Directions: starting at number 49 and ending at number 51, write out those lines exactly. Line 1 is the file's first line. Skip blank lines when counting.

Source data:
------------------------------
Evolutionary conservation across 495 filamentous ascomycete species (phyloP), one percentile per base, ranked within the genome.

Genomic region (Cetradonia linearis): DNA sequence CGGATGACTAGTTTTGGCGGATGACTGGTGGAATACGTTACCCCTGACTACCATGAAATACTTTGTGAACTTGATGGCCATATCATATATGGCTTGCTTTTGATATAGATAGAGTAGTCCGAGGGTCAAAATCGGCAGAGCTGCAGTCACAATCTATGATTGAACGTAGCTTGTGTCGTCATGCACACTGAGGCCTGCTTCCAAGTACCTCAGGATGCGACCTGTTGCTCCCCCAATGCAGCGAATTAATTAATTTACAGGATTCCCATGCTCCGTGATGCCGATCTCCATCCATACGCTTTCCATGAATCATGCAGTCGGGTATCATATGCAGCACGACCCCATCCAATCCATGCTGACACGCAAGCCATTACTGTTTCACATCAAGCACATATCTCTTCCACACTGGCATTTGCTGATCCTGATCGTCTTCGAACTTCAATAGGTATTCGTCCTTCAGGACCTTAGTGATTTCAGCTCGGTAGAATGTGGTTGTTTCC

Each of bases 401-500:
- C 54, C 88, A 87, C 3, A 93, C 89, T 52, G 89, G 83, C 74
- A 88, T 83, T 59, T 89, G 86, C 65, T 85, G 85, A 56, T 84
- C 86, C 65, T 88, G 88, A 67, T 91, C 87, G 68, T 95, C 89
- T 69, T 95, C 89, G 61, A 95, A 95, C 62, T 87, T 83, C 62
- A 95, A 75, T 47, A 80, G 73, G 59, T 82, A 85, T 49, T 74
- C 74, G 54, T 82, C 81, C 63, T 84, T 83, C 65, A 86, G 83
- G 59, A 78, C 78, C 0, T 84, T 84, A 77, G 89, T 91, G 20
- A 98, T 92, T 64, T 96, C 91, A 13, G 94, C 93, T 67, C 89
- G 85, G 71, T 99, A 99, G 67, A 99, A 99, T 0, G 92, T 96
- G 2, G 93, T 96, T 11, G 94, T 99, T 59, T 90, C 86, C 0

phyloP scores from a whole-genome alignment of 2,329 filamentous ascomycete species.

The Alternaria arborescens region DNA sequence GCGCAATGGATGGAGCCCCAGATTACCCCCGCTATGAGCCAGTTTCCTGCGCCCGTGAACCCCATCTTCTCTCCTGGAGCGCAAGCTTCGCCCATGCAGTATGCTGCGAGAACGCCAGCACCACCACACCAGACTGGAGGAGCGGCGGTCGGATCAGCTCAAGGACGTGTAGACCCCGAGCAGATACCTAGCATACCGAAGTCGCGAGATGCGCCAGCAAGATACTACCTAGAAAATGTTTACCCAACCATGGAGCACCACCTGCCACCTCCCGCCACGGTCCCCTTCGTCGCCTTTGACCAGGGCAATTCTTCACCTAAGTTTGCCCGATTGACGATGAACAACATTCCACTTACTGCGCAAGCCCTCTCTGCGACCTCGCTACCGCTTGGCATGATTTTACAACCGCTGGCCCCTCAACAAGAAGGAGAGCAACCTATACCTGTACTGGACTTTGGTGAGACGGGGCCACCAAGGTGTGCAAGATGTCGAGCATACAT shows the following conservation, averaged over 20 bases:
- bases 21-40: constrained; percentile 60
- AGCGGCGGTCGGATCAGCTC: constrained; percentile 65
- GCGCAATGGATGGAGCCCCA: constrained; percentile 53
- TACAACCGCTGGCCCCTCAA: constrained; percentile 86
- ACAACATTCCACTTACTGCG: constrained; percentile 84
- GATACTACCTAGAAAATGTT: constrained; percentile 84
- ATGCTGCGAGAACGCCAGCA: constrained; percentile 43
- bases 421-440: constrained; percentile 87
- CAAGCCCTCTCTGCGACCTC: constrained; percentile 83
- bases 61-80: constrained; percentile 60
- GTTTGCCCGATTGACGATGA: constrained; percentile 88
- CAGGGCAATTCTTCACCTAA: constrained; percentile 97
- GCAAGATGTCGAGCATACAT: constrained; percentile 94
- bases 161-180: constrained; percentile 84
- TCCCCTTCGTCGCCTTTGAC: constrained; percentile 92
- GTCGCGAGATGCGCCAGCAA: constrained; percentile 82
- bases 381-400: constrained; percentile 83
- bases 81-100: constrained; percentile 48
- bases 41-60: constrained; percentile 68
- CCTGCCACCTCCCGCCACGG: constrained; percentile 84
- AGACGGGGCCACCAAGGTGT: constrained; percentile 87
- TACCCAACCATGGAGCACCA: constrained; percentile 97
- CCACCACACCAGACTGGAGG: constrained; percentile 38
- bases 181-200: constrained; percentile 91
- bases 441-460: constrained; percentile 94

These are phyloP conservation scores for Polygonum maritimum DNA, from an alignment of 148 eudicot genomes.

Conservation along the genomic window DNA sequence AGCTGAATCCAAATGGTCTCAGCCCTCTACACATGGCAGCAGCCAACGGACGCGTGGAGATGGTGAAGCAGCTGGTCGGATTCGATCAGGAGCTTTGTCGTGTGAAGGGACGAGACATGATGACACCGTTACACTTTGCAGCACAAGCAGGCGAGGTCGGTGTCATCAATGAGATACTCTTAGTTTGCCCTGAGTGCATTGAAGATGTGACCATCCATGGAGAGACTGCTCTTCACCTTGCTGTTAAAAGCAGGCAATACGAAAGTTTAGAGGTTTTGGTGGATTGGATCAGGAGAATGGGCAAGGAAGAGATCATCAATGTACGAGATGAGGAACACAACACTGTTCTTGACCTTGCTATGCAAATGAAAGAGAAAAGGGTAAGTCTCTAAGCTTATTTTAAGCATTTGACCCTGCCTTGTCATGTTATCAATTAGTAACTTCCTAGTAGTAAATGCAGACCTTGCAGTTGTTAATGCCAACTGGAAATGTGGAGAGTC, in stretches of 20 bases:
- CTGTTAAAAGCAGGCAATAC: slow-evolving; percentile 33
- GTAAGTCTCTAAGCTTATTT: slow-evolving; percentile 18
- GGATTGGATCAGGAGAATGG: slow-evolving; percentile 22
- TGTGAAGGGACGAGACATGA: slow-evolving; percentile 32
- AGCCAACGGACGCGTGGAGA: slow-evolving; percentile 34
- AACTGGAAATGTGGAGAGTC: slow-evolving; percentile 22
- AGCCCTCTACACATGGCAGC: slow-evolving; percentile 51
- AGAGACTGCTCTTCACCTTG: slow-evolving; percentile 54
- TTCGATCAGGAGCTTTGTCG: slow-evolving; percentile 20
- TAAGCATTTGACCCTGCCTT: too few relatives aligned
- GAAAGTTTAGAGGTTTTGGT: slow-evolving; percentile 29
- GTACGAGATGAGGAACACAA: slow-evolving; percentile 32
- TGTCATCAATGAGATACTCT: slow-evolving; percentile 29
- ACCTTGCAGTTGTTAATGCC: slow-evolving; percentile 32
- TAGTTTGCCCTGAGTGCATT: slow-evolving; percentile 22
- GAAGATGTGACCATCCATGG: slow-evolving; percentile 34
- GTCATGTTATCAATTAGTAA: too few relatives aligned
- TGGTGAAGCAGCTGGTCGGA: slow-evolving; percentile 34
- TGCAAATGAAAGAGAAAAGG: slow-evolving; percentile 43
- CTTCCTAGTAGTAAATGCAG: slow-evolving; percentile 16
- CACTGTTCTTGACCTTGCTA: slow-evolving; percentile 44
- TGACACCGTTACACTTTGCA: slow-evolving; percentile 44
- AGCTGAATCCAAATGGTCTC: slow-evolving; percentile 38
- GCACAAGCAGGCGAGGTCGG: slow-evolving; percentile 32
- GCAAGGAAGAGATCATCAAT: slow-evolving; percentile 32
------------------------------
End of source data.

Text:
- AGCCCTCTACACATGGCAGC: slow-evolving; percentile 51
- AGAGACTGCTCTTCACCTTG: slow-evolving; percentile 54
- TTCGATCAGGAGCTTTGTCG: slow-evolving; percentile 20